It includes non-fiction as well as fiction, which I like, but I mention it here largely because there’s some overlap with Appendix N in terms of authors: Poul Anderson, Fredric Brown, L. Sprague de Camp, Philip José Farmer, Andre Norton, Fred Saberhagen, Jack Vance, and Roger Zelazny all appear on the Star Frontiers reading list.

Other Reading Lists

Lots of other gaming books include reading lists — GURPS books, for example, are justly famous for their killer bibliographies — but these four lists stood out to me because they have some connection, be it strong or weak, to Appendix N. They all look like they’re worth exploring, assuming the 100-book Appendix N reading list isn’t keeping you busy enough!

Categories
Books Reading Appendix N

Raven Crowking’s posts on reading Appendix N

Yesterday I stumbled onto an excellent blog, Raven Crowking’s Nest, which is also home to a project to read and write about the books in Appendix N. The author, Daniel Bishop, is an old-school gamer with a lot of insight into the hobby, and his posts on Appendix N books are great.

He kicked off with a post full of amazing photos of his Appendix N collection, which vastly outstrips mine both in terms of books owned and books read. Just like when I saw Joseph Goodman’s shot of his Appendix N books, this kind of thing is a huge motivator for me.

He’s also written two posts about specific books so far: a long look at Lavender-Green Magic, by Andre Norton, and a post about Hiero’s Journey, by Sterling Lanier, which makes me really glad I’m going to get to read this book.

Daniel includes notes about how to use these books as inspiration for gaming, which is a really good idea (and one that I may steal for future Reading Appendix N posts here on Yore), and his analyses of their connections to AD&D sound spot-on to me.

I don’t see an easy way to track just his Appendix N posts, although the search bar is an acceptable alternative, but I’ve now read at least 50% of his archive and not been disappointed once — Raven Crowking’s Nest is a blog to add to your reading list.

Categories
Books Reading Appendix N

Reading Appendix N: The Dunwich Horror and Others, by H.P. Lovecraft

There’s a long gap between my first Appendix N book, The Hobbit (paid link) — which was also my first Reading Appendix N book post, as I’m going in the order I read them — and my next one. One of my best friends in high school, Stephan, introduced me to H.P. Lovecraft by way of Call of Cthulhu (paid link), which he ran for my high school gaming group. I asked Stephan if reading some Lovecraft would diminish my enjoyment of the game, and he said it might, just a little, but it would be worth it; he was right about it being worth it.

I snagged this collected edition, which is neither special or definitive, and read it so often that it now looks like this:

That book led me down the rabbit hole, and Lovecraft became one of my favorite authors. Over the next several years, I tracked down and read all of his fiction — and continued playing Call of Cthulhu, which remains one of my all-time favorite RPGs. My Lovecraft library, which includes several other authors in his circle, spans a shelf and a half in our library. It’s a special pleasure to have a chance to write about Lovecraft’s work in the context of Reading Appendix N.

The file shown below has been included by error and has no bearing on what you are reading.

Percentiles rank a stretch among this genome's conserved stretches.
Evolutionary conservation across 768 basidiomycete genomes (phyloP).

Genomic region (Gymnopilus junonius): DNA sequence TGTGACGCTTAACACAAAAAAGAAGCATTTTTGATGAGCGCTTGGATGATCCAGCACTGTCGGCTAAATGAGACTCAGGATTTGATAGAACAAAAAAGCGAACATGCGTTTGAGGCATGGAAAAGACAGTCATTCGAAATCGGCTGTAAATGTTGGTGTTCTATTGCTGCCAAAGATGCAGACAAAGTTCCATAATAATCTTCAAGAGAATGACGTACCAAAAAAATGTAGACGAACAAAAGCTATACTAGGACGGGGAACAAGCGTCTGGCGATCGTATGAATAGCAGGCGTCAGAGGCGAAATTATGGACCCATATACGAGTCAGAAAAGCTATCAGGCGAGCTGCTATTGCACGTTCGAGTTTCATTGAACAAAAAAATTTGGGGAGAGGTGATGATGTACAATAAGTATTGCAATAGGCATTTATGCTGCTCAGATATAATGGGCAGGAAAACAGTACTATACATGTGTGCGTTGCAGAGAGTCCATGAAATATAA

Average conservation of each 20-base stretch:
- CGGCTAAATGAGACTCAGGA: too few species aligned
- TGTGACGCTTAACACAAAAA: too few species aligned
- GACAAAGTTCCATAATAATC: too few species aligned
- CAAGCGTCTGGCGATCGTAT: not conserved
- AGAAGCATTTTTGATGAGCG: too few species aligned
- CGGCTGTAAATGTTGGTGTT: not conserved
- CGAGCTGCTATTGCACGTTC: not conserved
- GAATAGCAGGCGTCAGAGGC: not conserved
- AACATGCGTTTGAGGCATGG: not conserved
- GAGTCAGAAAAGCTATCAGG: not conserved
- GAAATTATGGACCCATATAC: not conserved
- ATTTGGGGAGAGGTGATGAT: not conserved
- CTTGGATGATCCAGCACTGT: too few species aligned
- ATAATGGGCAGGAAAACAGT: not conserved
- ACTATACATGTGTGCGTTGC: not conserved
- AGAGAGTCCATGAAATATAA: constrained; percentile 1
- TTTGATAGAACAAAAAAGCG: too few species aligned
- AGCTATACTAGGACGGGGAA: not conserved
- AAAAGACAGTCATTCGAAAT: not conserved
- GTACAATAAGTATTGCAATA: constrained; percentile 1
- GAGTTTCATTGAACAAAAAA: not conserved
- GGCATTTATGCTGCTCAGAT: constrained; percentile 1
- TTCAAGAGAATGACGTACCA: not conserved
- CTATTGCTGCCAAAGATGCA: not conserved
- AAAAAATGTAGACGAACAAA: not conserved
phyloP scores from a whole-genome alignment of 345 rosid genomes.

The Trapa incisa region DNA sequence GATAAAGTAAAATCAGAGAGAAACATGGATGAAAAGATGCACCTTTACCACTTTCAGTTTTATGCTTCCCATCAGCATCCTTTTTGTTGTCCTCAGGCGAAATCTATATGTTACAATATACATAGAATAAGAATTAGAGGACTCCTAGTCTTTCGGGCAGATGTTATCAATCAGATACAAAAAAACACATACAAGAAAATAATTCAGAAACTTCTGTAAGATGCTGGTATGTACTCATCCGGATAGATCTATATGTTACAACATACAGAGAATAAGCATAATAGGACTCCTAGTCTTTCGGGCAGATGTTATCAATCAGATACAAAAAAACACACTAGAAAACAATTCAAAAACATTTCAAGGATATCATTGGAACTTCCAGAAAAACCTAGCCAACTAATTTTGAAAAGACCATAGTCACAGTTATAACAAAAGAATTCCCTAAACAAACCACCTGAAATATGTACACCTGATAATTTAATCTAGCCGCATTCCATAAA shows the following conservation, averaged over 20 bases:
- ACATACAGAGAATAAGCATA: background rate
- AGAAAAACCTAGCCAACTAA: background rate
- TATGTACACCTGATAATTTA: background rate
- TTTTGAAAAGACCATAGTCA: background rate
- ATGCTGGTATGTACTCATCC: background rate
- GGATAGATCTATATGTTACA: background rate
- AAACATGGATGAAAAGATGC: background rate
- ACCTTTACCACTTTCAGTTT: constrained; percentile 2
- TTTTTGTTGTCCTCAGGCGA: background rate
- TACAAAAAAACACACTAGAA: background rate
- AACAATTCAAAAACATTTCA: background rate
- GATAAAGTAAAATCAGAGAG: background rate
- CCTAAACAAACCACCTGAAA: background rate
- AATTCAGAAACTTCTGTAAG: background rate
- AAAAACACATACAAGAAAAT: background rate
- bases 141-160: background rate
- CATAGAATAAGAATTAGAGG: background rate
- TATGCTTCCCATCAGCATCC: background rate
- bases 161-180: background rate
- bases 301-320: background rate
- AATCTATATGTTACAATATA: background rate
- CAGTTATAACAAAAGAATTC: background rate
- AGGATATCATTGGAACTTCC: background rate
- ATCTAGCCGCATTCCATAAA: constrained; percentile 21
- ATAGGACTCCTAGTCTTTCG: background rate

Why This Book?

Lovecraft is among those authors in Appendix N for whom Gary didn’t recommend a specific title or series. Following my own guidelines for this project, I recommended a specific Lovecraft work based on personal experience: The Dunwich Horror and Others (paid link). Of all of the personal recommendations I made on the 100-book Appendix N reading list, this was the most difficult one to make.

I initially chose At the Mountains of Madness (paid link), which features one specific tale that feels very Appendix N-y to me: The Dream-Quest of Unknown Kadath, a Dreamlands story of strange and peculiar lands and peoples. After some deliberation, though, I settled on The Dunwich Horror and Others because it includes four of my personal favorite Lovecraft stories — Pickman’s Model, The Colour Out of Space, The Whisperer in Darkness, and The Shadow Out of Time — as well as the seminal The Call of Cthulhu, and because it offers a sampling of different elements of Lovecraft’s approach to weird horror.

If you’re new to Lovecraft, this book is a great place to start. It’s packed with excellent stories, including many that I can still picture in my mind many years after my last reading (which is true of all the ones I listed above). They’re vivid, creepy, and fantastic.

With a gun to my head, I’d pick The Whisperer in Darkness as my overall favorite Lovecraft story, though it’s in close competition with At the Mountains of Madness and The Colour Out of Space. Here are two quotes from its first couple of pages which, without spoiling the story, are emblematic of Lovecraft in their own ways. First, the opening line:

Bear in mind closely that I did not see any actual visual horror at the end. To say that a mental shock was the cause of what I inferred–that last straw which sent me racing out of the lonely Akeley farmhouse and through the wild domed hills of Vermont in a commandeered motor at night–is to ignore the plainest facts of my final experience.

…and then the initial third-hand glimpses of strangeness in the hills, reported in the aftermath of a great flood: